It is also suggested that if your pet is reinfected, that you steam clean your carpets and furniture! Oh BOY! That seems like a lot of work to me and how can you be sure you get them all? Although I hate chemicals, this is one time that i might just fumigate my house and leave for a few days until the toxic effects recede. I wish I had a better answer for you to get rid of the mites that the pets may have deposited in your home. I would try the mineral oil first and just wait and see what happens before you take more drastic measures.

      We don't have fleas or mites in Wisconsin, the cold kills them off. We do have ticks that can give you Lyme's disease, but I think I would prefer the ticks over the mites and fleas. Those ear mites sound like really nasty little buggers and they can drive a pet to madness, and the pet owner too!

      Good Luck!

    • magnoliazz profile imageAUTHOR

      magnoliazz 

      9 years ago from Wisconsin

      Bard Of Ely- Off hand I don't know of anything natural for ear mites. However, I will do an online search and see what I can find. There is a good amount of info online about natural remedies. Some works, others may not, but I think it is worth a try.

    • Bard of Ely profile image

      Steve Andrews 

      9 years ago from Lisbon, Portugal

      I do not trust anything on the market either! Just wondering if you know anything good for getting rid of earmites?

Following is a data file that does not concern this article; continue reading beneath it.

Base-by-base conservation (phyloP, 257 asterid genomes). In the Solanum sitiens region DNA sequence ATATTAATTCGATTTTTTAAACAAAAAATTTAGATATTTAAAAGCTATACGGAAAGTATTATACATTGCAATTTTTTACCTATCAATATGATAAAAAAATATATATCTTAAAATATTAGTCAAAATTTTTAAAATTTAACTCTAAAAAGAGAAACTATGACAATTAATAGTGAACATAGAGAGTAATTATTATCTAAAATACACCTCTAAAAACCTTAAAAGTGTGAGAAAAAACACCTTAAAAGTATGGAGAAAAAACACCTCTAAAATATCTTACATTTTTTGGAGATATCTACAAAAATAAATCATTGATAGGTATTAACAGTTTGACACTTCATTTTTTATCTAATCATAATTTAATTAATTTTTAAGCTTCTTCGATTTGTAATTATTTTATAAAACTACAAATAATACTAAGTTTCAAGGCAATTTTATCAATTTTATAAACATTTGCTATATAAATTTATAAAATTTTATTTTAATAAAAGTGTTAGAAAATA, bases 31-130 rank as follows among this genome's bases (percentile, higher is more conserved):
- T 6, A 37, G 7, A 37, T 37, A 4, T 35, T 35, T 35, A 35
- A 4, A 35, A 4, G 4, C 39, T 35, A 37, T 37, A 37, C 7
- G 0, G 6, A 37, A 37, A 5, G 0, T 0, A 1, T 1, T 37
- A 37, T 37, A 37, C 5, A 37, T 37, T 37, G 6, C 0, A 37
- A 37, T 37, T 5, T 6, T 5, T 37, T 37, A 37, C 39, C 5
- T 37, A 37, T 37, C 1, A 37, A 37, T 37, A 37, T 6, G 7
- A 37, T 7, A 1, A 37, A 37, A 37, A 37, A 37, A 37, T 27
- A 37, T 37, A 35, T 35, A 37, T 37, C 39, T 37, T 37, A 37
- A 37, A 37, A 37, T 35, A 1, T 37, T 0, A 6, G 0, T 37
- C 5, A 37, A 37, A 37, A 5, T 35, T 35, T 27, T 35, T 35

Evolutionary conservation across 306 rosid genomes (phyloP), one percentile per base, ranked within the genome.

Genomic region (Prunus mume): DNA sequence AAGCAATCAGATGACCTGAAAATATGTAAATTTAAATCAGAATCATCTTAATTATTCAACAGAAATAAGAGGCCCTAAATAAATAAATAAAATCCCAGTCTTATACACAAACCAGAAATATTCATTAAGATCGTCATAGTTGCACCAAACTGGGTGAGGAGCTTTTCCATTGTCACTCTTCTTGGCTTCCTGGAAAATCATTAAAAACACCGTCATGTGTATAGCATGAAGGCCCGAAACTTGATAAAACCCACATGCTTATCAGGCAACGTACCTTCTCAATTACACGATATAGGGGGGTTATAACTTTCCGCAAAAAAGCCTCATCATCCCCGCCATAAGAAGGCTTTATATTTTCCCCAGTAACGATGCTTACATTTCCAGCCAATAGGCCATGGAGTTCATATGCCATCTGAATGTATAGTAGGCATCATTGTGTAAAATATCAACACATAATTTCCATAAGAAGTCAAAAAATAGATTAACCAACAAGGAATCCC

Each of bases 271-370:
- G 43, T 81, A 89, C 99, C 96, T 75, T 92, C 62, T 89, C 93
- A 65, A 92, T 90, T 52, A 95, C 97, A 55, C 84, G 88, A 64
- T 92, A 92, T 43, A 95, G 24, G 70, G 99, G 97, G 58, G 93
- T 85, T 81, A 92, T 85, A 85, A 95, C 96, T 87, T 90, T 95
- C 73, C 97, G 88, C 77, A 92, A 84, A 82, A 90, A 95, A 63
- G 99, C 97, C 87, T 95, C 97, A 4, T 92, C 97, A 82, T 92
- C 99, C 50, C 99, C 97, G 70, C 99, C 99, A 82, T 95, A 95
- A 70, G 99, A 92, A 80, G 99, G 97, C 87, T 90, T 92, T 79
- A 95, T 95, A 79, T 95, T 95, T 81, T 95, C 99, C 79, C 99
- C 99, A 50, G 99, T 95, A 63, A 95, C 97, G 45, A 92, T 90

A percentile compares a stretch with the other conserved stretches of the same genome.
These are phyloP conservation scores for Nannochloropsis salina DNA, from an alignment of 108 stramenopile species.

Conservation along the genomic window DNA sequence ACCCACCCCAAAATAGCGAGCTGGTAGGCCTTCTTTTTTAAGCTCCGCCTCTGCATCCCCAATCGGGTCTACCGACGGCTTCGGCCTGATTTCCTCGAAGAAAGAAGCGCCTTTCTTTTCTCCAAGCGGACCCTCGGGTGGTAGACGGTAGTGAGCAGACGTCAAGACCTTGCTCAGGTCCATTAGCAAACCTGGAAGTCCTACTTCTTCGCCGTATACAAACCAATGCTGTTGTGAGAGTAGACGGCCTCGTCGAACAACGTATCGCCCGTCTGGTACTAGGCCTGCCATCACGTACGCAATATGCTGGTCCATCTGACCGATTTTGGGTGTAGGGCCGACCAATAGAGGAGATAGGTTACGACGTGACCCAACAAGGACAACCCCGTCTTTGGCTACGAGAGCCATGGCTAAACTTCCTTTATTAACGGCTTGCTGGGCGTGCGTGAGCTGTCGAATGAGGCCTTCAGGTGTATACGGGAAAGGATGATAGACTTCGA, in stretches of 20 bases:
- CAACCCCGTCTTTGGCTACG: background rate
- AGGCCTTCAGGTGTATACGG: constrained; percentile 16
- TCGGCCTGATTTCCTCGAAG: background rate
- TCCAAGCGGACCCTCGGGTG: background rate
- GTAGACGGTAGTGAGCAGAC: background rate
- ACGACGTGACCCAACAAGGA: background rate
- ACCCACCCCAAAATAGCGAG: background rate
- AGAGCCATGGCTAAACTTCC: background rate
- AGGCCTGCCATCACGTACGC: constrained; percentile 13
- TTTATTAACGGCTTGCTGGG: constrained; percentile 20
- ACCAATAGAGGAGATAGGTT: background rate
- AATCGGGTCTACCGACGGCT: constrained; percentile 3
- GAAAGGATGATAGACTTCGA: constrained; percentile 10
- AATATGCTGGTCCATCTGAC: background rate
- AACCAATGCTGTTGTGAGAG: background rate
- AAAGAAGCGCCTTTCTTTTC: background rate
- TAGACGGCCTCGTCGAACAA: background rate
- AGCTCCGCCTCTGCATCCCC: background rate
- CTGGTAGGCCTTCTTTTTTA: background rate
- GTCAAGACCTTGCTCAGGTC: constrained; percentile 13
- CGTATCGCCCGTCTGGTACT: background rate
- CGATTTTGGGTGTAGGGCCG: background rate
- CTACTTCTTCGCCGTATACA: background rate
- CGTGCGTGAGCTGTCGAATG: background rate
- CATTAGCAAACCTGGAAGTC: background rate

• magnoliazz profile imageAUTHOR

      magnoliazz 

      9 years ago from Wisconsin

      Lady Guinevere, You do have to spray your animals every other day with the solution, but to me that is a small price to pay, and the animals do not seem to mind it, they even wait by the door for their squirt of pine tar soap solution. You just have to be careful not to squirt them in the eyes! Another bad experience with Frontline....I had just applied it and took my dog to the vet for shots, a few days later a huge boil, abcess formed at the injection site, and it was because I applied the Frontline before the shot. My poor dog was miserable for many days, I just do not trust some of the stuff they have on the market today.

    • Lady Guinevere profile image

      Debra Allen 

      10 years ago from West By God

      Cool, I used the Adams brand of Flea repellent--just like Frontline and well it doesn't last the whole month. My fear is wfen the animal licks it off their bodies. Yes, I have cats that will stretch their tongue that far around to lick the pestiside off. One of my cats got really sick for days after she did that and now I am looking for more natural products as well. I think I might try this one. Thanks for the information

    • Health Conscious profile image

      Health Conscious 

      10 years ago from South Florida - USA

      Brilliant Idea, I have never heard of pine tar being use as an insecticide and I'm from the tar heel state.

      Thanks for sharing another inexpensive natural product. Pets everywhere will love you. :-)

    working

    This website uses cookies

    As a user in the EEA, your approval is needed on a few things. To provide a better website experience, hubpages.com uses cookies (and other similar technologies) and may collect, process, and share personal data. Please choose which areas of our service you consent to our doing so.

    For more information on managing or withdrawing consents and how we handle data, visit our Privacy Policy at: https://hubpages.com/privacy-policy#gdpr

    Show Details
    Necessary
    HubPages Device IDThis is used to identify particular browsers or devices when the access the service, and is used for security reasons.
    LoginThis is necessary to sign in to the HubPages Service.
    Google RecaptchaThis is used to prevent bots and spam. (Privacy Policy)
    AkismetThis is used to detect comment spam. (Privacy Policy)